Pro Tip: polyurethane on Maslow sled

Maybe not a pro tip but definitely worth a consideration for anyone thinking about soaking their sled in polyurethane as I have.
Long story short: I coated my sled in 4 coats of Polyurethane thinking it would help with surface travel.
Pros: it worked great for high quality plywood where tear out is not common
Cons: softwood like Pine that tends to have burrs stick to the edge of the cut will rip into the Poly.

What you’ll see: sled will start bumping and you might see an error on Ground Control “the sled is not keeping up”

Recommendation: steer clear of polyurethane if softwoods are in your future.

The following picture is my sled with four coats of Poly with a total of 6 hours of work time on her. Notice how the poly has been chewed through in areas. These areas are creating sticking points when the sled goes over existing cuts.

What’s next for me?: i’m Moving on to upgrade my sled with a UHMW bottom. Will post pics and performance when i’m Done


@tmd did it get hard enough when it dried ? Ive made mine out of 3/4 pvc foam board it works perfect and it has a nice smooth surface but would like to make it smoother . Maybe tabletop epoxy resin ?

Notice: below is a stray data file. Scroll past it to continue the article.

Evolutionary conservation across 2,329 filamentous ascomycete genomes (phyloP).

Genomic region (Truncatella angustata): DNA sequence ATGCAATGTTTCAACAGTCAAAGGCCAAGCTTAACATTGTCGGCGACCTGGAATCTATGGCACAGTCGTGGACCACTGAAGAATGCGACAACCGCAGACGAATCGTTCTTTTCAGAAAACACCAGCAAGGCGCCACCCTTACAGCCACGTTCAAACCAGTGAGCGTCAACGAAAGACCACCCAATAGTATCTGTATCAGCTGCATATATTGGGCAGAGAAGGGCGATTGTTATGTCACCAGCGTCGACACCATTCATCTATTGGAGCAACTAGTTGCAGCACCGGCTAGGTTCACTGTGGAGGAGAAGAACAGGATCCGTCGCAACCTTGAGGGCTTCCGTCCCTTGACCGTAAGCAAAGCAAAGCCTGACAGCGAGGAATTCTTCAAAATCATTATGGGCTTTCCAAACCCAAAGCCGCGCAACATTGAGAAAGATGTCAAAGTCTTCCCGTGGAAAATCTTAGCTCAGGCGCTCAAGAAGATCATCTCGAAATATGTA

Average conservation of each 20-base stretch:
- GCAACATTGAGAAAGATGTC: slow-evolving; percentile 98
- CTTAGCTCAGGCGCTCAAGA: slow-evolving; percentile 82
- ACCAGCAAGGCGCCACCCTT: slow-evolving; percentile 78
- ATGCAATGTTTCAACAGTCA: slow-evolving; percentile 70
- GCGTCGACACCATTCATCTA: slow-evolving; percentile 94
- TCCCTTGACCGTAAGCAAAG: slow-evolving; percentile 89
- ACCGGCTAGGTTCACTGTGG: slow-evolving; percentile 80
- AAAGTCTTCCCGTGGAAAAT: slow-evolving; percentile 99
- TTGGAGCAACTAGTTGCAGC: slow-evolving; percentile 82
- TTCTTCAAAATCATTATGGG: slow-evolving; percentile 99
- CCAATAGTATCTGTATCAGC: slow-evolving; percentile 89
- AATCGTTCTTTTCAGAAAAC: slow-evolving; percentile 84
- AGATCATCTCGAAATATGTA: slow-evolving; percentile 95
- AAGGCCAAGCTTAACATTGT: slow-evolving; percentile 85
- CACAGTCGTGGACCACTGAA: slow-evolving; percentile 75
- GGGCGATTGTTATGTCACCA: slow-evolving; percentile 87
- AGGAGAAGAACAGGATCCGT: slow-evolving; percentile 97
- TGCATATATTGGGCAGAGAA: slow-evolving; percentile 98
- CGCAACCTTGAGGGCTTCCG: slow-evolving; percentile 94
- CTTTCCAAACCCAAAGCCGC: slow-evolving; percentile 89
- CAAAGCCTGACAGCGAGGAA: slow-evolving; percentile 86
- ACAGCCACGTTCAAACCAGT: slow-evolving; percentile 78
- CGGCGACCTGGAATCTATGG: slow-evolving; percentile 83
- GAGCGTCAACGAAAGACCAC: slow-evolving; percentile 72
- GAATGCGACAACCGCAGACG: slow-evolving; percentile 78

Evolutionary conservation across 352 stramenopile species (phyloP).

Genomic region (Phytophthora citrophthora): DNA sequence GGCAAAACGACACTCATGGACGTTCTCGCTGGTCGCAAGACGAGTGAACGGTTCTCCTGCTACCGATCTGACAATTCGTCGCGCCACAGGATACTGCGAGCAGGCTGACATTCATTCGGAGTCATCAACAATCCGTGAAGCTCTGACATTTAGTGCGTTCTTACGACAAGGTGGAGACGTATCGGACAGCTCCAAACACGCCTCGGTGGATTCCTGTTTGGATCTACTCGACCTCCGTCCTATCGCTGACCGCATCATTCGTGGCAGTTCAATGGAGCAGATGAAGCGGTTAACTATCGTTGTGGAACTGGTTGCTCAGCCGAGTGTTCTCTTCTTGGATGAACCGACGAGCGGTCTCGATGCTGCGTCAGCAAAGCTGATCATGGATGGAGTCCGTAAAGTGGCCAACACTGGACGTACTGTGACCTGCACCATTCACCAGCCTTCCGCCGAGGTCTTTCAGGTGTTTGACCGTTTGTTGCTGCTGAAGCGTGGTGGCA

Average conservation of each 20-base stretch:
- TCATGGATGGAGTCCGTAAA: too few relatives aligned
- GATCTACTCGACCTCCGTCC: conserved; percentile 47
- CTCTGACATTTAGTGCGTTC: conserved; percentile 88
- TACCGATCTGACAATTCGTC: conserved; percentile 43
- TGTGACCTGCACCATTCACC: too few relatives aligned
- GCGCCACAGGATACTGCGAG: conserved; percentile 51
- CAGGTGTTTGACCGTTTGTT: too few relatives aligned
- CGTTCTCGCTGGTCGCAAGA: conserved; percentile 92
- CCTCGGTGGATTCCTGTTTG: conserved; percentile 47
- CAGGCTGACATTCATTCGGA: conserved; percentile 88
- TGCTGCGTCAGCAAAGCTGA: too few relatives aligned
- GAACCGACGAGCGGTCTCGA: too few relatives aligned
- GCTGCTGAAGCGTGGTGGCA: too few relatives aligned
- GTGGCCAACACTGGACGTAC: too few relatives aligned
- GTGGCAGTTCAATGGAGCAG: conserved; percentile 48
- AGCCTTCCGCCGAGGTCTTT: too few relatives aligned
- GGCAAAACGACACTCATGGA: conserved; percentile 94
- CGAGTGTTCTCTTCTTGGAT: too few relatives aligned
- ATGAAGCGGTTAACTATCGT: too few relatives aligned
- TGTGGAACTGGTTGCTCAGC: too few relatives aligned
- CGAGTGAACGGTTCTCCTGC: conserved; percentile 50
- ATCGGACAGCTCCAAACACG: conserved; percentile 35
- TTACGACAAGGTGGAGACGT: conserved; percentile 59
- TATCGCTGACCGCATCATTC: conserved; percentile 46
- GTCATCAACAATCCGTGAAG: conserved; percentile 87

1 Like

1 Like

I coated the bottom of my sled (and top for that matter) with about four coats of polyurethane and it’s rock hard. Did you use the spray or bush it on thick? I used semi-gloss MinWax brand with a paint brush. So far it’s holding up really well. I’ll keep an eye on it.

I used the high gloss brush on with light coats. It dried four days before use.

I hadn’t thought about tabletop epoxy resin although it might work. At any rate, i’ve Already installed the upgrade to UHMW. I’ll post pics later.

1 Like

yes UMHW or solid steel is the best base IMHO.

1 Like

I can vouch for the effectiveness of HDPE, which is similar to UMHW. I’ve been running my sled with a 1/4" pad of HDPE attached to the bottom and it has a noticeable effect on accuracy. Burrs in both plywood and aluminum have scratched it up a bit, but that has not affected the improvement in sled travel.

1 Like

HDPE is much less expensive. you can take a propane torch and melt any deep grooves back smooth again with hdpe. a very thin layer is all that is needed 1/16 would work just fine.

1 Like

I used pvc because I had some laying around. But what you suggested makes more sense. It works fine but after a few cuts it gets scratched. HDpe is much stronger right ? And is there a way to make is very smoot ?

Most plastics are have less drag than plywood, so I would figure that PVC would be an improvement. HDPE and UHMW both are specifically designed for low friction, though, so they will be better. HDPE is cheaper, which is why I used it.

I would just heat-polish the surface, like @aluminumwelder suggested with the propane torch.